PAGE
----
I had trouble eating. Trail food was so far removed from what I normally ate that I really had trouble getting it down and keeping it there. When I’m really tired, and anxious, I can’t eat. If you walk with a pack on rough terrain, uphill and down for hours and hours, you use a lot of energy. I needed to eat and I couldn’t. That added to my panic, and of course, made eating even harder.

Many days I encountered no one until I got close to the shelter. That didn’t bother me, and it gave me hours and hours to think. I realized that my life on the trail was not so different from the life I’ve been leading for years. Getting from one rent day to the next was a lot like making it from one shelter to the next. Wishing I could stop and just look at the sky was a lot like wishing I could spend a day making art instead of going to a job that would leave me exhausted, physically and creatively. I had no more freedom on the trail than I did in real life. Less, in fact. In real life, I did find time to write, to make art, just not nearly enough. On the trail, I couldn’t draw, or write. The longer I went without doing those things that have always sustained me, the harder the days became. I couldn’t sleep, no matter how exhausted, because of the pain in my feet and my heart. I wanted to draw. I wanted to write. I wanted to read.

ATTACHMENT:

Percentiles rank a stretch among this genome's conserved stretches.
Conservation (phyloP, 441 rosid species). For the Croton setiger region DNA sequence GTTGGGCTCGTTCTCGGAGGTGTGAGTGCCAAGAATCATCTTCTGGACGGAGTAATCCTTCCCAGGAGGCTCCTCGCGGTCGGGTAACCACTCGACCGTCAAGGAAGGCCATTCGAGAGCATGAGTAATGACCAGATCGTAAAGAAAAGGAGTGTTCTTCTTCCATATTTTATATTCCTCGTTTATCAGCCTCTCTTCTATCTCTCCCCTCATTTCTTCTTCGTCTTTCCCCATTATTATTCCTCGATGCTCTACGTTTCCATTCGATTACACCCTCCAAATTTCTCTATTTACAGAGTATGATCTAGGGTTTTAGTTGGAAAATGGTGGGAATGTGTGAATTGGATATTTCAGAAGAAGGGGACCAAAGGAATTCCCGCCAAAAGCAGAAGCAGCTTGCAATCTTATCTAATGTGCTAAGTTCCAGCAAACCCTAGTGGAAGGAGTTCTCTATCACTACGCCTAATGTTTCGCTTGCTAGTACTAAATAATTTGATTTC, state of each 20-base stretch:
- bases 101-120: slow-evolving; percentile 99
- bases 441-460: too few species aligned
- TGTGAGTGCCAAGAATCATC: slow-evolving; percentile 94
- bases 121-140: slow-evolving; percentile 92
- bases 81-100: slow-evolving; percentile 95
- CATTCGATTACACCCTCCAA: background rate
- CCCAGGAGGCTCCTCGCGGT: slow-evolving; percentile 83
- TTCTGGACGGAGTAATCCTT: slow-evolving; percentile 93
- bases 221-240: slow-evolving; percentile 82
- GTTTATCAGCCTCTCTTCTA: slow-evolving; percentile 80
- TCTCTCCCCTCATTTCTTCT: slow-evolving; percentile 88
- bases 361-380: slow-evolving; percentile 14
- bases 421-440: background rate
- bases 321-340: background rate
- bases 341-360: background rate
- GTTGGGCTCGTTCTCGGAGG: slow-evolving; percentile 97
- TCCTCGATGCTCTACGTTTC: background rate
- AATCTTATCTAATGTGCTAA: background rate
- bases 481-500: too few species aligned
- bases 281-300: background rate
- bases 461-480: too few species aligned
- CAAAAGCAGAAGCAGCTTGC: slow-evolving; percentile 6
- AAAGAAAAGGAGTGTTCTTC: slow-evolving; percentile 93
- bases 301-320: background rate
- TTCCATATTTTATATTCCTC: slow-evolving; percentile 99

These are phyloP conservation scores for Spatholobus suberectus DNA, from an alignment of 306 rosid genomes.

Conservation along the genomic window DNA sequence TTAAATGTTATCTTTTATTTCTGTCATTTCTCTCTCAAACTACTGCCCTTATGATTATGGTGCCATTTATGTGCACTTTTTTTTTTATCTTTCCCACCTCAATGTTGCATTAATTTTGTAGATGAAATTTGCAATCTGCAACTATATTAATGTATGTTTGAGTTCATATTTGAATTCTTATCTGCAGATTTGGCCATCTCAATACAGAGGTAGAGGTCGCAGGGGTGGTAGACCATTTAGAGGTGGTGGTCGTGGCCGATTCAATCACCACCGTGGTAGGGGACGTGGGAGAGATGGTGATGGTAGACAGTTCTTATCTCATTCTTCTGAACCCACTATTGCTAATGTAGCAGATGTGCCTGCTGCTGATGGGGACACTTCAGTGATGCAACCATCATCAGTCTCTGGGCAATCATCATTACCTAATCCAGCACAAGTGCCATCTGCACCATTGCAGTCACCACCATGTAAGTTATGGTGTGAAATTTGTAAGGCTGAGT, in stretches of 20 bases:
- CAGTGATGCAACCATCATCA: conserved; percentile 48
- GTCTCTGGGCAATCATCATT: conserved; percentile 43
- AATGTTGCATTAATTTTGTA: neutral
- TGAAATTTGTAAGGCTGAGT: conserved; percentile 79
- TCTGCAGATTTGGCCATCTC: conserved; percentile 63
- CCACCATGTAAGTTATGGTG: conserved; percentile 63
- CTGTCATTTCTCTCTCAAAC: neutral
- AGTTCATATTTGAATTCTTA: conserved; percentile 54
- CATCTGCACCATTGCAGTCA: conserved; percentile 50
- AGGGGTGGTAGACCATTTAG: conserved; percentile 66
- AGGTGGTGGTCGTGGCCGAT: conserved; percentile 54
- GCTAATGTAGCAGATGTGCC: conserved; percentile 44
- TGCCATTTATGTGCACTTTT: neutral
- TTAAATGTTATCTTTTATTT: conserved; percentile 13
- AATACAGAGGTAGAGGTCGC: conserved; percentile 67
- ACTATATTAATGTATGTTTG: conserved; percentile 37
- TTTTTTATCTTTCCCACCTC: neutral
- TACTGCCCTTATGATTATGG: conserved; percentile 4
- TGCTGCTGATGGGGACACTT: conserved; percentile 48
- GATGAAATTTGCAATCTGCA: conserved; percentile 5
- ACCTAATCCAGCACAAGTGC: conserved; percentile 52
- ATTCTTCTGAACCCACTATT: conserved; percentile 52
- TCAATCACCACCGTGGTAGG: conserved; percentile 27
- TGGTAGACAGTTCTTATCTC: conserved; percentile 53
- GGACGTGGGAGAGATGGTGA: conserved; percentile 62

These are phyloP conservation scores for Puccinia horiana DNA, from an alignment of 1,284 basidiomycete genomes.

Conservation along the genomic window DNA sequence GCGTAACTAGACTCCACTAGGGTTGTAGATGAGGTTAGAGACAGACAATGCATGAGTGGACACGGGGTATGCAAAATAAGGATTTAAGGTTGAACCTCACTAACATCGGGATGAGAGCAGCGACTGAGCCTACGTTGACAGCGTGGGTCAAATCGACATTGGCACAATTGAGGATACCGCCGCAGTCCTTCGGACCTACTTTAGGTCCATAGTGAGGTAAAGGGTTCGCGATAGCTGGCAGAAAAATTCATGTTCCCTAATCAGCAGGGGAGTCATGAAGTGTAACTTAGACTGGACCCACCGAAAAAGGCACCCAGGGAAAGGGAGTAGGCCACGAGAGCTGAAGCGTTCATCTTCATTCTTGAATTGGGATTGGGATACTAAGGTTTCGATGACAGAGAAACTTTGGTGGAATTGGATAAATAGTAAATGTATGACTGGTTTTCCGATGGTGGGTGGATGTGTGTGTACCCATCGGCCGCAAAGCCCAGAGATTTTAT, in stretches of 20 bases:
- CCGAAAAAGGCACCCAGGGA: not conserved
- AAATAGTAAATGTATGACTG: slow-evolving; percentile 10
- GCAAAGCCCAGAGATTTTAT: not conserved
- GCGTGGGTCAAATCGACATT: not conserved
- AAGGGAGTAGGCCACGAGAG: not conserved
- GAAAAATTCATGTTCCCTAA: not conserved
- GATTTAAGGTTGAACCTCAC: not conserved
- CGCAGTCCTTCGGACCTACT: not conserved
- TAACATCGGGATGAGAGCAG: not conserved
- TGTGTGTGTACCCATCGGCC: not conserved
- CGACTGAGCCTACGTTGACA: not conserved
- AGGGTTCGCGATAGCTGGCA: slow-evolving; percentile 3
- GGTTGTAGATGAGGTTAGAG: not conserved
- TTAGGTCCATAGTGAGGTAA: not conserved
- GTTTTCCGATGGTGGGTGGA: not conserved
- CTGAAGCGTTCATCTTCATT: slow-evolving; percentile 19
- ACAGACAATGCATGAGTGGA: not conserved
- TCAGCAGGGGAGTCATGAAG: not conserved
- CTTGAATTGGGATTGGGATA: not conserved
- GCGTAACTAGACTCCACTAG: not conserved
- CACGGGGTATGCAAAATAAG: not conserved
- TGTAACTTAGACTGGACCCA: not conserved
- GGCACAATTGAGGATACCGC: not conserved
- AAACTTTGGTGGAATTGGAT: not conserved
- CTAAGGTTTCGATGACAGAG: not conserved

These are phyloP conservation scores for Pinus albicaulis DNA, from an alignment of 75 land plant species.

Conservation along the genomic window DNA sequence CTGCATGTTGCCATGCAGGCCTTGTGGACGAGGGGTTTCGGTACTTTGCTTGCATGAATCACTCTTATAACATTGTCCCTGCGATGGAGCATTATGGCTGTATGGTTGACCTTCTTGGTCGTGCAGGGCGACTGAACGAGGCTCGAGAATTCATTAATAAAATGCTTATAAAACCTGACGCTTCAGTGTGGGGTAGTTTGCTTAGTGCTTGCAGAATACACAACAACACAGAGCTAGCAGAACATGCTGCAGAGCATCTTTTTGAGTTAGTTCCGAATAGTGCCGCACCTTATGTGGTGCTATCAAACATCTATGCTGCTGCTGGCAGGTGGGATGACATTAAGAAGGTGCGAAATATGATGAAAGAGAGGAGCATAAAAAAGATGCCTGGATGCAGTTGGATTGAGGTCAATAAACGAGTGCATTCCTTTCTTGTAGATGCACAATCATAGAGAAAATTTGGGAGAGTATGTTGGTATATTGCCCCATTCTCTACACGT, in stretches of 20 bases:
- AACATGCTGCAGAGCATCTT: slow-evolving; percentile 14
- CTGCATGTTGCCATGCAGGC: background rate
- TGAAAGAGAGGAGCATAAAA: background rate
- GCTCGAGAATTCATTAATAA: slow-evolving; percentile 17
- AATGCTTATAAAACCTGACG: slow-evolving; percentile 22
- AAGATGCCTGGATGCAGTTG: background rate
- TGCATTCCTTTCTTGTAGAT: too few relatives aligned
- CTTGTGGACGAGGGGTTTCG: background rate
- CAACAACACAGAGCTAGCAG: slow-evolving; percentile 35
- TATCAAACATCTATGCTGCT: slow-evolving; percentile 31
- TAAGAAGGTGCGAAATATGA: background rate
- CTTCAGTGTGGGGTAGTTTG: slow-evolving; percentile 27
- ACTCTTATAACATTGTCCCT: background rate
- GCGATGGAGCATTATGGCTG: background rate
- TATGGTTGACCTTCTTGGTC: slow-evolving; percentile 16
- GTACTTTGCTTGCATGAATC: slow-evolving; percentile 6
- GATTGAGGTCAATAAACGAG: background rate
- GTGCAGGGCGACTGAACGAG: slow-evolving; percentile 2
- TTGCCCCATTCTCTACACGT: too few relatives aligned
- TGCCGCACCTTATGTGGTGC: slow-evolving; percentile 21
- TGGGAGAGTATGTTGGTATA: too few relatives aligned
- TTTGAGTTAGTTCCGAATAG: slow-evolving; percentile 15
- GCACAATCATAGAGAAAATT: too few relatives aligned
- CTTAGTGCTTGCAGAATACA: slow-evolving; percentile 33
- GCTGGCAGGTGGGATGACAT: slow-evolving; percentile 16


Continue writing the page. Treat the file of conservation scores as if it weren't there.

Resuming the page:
The trail taught me, in far less than 6 months, that I wanted to return to my life and refine it, enjoy it. I learned that freedom is a concept more than an actual environment, and we often make our own. When I go into the woods to get away from noise and work, I feel refreshed and grateful. I left the trail because I don’t want to spoil my relationship with the woods, with Nature. She doesn’t care, of course, but I do. I will still go hiking, backpacking, and spend the night out when I want to get my fill of stargazing and peace. But I’m not going to do more damage to my feet and ruin my love of the outdoors so I can say I hiked the AT.